That is the use case I really want in the location bar results. I have many results that I feel are “polluting” my results. Either typo URLs or URLs that have moved. The forget about this site feature would harm me because in many cases, the domain is the same for those sites so I wouldn’t want to delete all my cookies. I would just like a simple way to quickly remove them from the results. (If I subsequently visited that URL again, it would be fine for it to show up again.)

  7. > I could just tap the delete key to remove that entry.
    You should be able to do that in Firefox as well. Just hit delete. I believe if you’re on OS X, you might need to hold shift when hitting delete/backspace (apple laptops are mixed in how they label the button).

  8. I meant to say Firefox on Windows. I’m on a MBP now, and I kept trying Fn-Delete. I didn’t think of Shift-Delete. :)

  9. For Windows, you should be able to just hit “Delete” (next to insert, and not backspace — that’s above the return key).

  10. WOW!
    Thanks! This works like a charm!

    I think this is ideal, because it never shows any URL with a specified keyword. Nice!

    I wouldlike to know, if there is a delimiter to enumerate several keywords? Maybe: [url*=”facebook”,”yahoo”,”ebay”] ?

    Also I wouldlike to ask, what “title” is for (url will block the site though) ?
    And, what is ‘^’ standing for?

    Thank you verymuch, for this nice solution of my problem!!!!
    :-)

  11. Ah, I forgot something:
    Is there a classname for preventing occuring those URLs in the history? They´re still there.

  12. > if there is a delimiter to enumerate several keywords?
    To remove multiple keywords, you’ll have to specify a rule for each, but a short way to do so is separate each rule by a comma then put a styling.

    stuff[url*=”aaa”], stuff[url*=”bbb”], stuff[url*=”ccc”] { display: none; }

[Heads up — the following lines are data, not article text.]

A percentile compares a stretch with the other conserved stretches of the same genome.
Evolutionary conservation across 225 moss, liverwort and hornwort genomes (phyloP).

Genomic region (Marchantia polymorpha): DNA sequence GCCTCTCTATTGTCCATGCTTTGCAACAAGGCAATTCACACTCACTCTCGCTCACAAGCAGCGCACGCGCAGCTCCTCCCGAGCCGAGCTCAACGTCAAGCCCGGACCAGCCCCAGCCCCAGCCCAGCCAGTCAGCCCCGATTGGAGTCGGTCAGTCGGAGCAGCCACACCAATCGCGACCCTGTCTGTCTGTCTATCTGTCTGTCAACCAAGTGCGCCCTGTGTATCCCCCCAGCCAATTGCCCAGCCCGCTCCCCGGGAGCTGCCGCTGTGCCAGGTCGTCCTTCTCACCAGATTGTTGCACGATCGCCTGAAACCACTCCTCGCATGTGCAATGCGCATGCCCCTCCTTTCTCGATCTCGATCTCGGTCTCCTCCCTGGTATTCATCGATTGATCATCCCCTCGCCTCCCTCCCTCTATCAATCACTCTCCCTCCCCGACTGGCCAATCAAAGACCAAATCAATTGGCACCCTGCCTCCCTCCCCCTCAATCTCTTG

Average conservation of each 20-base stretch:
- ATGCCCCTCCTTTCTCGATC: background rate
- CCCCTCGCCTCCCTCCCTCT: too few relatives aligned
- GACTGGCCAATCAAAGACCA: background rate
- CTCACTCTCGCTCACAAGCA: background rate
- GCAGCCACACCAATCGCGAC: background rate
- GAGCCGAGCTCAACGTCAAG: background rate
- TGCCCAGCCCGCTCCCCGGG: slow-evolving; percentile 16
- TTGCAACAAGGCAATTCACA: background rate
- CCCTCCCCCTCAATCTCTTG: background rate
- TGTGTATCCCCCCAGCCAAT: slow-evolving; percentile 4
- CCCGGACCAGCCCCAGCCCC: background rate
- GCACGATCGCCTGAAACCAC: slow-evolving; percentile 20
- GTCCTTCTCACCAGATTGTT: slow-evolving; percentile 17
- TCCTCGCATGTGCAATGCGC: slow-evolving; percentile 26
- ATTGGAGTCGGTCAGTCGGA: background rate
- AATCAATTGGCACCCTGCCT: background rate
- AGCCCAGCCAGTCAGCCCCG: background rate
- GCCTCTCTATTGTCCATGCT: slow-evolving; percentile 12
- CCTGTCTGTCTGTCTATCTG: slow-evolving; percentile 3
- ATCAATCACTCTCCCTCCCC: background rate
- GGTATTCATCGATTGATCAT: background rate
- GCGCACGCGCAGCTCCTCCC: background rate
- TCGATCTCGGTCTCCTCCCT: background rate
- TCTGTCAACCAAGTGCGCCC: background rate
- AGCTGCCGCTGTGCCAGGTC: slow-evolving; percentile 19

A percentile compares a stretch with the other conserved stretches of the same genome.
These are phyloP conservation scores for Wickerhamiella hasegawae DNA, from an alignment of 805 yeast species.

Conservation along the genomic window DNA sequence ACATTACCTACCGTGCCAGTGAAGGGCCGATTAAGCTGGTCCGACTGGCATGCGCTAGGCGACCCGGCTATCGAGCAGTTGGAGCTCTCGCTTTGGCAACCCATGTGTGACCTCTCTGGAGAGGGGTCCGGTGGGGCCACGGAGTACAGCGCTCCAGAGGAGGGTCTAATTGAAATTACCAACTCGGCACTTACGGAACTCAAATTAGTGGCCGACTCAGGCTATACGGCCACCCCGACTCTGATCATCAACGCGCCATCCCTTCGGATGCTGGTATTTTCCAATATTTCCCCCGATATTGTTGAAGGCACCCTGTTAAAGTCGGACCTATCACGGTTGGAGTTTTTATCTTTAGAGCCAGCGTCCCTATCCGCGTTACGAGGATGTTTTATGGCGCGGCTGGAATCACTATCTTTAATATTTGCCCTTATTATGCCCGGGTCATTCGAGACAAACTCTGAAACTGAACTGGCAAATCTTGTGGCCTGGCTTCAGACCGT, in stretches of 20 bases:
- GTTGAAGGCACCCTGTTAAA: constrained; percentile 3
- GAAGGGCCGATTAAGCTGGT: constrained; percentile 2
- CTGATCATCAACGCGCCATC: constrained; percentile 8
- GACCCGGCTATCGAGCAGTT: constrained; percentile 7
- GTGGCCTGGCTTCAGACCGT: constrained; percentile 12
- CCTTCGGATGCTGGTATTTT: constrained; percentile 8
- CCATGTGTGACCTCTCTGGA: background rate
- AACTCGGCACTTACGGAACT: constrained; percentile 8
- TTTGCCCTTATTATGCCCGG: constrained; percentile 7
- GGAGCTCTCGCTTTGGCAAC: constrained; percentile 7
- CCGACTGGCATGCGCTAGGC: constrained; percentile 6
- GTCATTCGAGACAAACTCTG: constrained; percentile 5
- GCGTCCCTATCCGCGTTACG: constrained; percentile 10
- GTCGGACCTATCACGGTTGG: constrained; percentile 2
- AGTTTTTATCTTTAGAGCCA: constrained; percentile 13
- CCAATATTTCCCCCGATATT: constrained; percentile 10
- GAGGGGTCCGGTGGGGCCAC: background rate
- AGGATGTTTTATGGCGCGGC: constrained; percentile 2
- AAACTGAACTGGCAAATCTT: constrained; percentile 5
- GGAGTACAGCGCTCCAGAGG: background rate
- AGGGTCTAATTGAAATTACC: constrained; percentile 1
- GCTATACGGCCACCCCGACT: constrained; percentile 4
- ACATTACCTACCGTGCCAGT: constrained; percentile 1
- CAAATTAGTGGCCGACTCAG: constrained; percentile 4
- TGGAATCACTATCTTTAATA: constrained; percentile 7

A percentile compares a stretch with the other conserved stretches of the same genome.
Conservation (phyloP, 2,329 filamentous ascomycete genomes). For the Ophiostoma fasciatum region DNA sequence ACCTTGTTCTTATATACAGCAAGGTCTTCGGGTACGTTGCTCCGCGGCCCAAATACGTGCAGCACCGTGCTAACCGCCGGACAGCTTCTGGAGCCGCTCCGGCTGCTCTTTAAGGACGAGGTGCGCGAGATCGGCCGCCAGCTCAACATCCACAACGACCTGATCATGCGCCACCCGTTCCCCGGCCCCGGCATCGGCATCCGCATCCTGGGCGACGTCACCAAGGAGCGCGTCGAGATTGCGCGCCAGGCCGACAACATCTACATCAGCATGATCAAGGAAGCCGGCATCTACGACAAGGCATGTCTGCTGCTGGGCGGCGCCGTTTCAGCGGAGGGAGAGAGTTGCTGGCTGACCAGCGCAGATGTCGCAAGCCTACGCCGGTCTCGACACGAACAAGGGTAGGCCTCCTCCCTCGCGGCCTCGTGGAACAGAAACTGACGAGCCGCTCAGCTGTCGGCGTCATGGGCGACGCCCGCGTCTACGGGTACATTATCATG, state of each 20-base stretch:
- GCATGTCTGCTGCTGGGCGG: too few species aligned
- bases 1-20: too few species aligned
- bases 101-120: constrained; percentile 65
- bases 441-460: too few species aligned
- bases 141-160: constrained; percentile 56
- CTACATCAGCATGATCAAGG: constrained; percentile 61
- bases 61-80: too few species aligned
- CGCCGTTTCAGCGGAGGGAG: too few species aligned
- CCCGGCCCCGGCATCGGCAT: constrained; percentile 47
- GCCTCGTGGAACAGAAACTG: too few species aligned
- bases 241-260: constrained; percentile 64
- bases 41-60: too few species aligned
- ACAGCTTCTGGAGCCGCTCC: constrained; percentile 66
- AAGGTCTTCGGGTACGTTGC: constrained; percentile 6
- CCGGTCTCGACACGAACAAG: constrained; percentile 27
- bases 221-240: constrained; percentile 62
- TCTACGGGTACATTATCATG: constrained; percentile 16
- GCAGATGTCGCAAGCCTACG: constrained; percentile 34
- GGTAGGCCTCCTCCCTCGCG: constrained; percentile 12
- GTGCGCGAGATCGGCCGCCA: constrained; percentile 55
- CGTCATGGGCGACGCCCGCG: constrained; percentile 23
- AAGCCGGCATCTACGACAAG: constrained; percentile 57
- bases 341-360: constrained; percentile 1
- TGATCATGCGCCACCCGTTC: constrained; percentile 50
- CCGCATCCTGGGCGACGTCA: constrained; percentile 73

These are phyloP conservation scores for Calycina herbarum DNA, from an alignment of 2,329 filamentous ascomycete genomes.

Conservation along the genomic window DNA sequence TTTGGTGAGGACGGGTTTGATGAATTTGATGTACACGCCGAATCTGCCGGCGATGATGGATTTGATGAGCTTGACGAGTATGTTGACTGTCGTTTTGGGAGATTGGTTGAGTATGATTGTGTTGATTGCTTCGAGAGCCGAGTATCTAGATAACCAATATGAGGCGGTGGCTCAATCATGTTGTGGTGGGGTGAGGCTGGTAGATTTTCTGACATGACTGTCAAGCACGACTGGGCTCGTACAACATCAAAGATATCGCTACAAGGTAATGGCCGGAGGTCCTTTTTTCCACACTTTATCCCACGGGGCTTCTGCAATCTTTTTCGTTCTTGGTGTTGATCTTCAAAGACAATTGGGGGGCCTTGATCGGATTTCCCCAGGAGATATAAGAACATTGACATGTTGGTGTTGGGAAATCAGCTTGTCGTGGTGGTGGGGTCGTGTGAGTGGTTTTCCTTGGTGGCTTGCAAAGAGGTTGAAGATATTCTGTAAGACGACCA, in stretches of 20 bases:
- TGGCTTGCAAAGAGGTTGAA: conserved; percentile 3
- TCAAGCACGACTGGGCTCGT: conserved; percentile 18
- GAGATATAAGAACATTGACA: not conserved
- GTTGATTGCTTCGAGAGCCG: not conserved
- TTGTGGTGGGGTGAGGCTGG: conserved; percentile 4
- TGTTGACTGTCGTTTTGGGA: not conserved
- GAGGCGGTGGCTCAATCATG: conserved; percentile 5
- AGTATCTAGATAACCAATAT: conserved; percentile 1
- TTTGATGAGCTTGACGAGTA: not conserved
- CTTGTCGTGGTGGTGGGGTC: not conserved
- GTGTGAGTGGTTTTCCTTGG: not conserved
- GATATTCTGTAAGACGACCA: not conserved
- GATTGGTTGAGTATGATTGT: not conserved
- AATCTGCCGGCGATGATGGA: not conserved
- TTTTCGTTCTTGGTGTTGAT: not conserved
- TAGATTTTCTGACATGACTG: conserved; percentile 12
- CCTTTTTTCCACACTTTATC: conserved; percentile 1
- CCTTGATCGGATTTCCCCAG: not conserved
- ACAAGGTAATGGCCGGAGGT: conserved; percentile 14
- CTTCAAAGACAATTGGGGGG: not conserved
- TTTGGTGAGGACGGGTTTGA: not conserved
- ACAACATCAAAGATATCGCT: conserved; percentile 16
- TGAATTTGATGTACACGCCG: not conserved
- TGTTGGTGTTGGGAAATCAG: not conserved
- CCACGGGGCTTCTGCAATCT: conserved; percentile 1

See http://www.w3.org/TR/css3-selectors/#grouping for more info.

    > what is ‘^’ standing for?
    If you’re not familiar with CSS3 selectors, take a look here. I’ve linked to the substring matching part, but there’s a whole spec for it.
    http://www.w3.org/TR/css3-selectors/#attribute-substrings

    In particular, *= means match anywhere in the attribute while ^= means match at the start.

    And “title” just refers to the page title. So you can additionally filter out pages that match the keyword in the title when the keyword doesn’t appear in the URL.

  13. Thank you very much.

    Is there any way, to prevent occuring those sites in history? maybe with a modified version of my origin code posted in the previous thread:

    richlistitem[type=”history”][title$=”-hide”] {
    display: none !important;
    }

  14. What history are you referring to exactly? History sidebar? Library view? Something else?

    Like I mentioned, this is a quick hack preventing sites from showing up in the location bar results. If you actually want to get rid of the sites so they don’t even get stored, the browser would need to actively filter them out.

    Were you able to block things from your history some way with that original code?

  15. em, I only know the 1 history, which you can view from several views. One of them is the sidebar, the other is from the menue (left of bookmarks)…

    I wasn´t able,yet. This is because I am not familiar with CSS and on other hand not familiar with firefox; e.g.: which is the classname for history…
    Thas why I needed ask s.o. who understands this stuff, like you.

    And I am very happy with your solution. This was just an nice extra, if you were also able to filter out from history, when you´d have a look on the original code.

    anyway, this is great! thx.